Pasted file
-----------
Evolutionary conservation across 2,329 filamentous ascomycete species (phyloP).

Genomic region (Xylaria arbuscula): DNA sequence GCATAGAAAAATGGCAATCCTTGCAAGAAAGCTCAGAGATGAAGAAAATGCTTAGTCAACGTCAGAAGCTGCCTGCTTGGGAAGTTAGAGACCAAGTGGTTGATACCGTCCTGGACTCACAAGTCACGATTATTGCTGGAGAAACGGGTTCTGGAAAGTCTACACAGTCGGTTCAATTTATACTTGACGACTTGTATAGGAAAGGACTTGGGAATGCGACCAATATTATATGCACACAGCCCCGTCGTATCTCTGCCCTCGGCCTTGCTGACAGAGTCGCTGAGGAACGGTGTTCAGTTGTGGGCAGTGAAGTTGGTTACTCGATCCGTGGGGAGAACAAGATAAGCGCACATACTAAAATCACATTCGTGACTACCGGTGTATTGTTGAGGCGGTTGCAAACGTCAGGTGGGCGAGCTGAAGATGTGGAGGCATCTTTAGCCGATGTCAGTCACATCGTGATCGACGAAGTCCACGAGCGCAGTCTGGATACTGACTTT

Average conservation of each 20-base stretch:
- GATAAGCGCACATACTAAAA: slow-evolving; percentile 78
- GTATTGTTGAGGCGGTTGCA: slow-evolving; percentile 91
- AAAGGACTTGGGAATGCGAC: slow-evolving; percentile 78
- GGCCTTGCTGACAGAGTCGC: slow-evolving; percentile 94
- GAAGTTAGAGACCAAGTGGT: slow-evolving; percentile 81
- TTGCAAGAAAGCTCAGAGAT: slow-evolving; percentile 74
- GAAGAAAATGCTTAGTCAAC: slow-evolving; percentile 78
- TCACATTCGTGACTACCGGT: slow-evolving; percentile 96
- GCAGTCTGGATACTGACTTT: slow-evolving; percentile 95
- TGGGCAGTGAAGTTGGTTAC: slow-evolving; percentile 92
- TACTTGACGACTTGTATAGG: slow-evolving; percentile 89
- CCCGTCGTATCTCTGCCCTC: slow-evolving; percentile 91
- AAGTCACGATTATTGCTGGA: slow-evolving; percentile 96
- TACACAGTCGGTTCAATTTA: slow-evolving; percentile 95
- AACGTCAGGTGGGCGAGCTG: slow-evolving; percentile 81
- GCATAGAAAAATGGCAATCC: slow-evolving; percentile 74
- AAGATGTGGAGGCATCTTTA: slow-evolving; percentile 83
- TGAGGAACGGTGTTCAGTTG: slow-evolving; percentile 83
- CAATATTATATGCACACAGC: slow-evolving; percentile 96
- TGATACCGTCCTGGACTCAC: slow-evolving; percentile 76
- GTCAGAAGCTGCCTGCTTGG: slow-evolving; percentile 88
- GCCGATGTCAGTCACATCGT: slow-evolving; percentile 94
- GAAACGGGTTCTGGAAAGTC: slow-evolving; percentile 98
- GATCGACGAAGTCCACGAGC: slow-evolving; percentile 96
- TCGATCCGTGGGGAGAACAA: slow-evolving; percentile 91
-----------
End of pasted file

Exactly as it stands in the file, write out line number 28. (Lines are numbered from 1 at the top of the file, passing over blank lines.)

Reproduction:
- TCGATCCGTGGGGAGAACAA: slow-evolving; percentile 91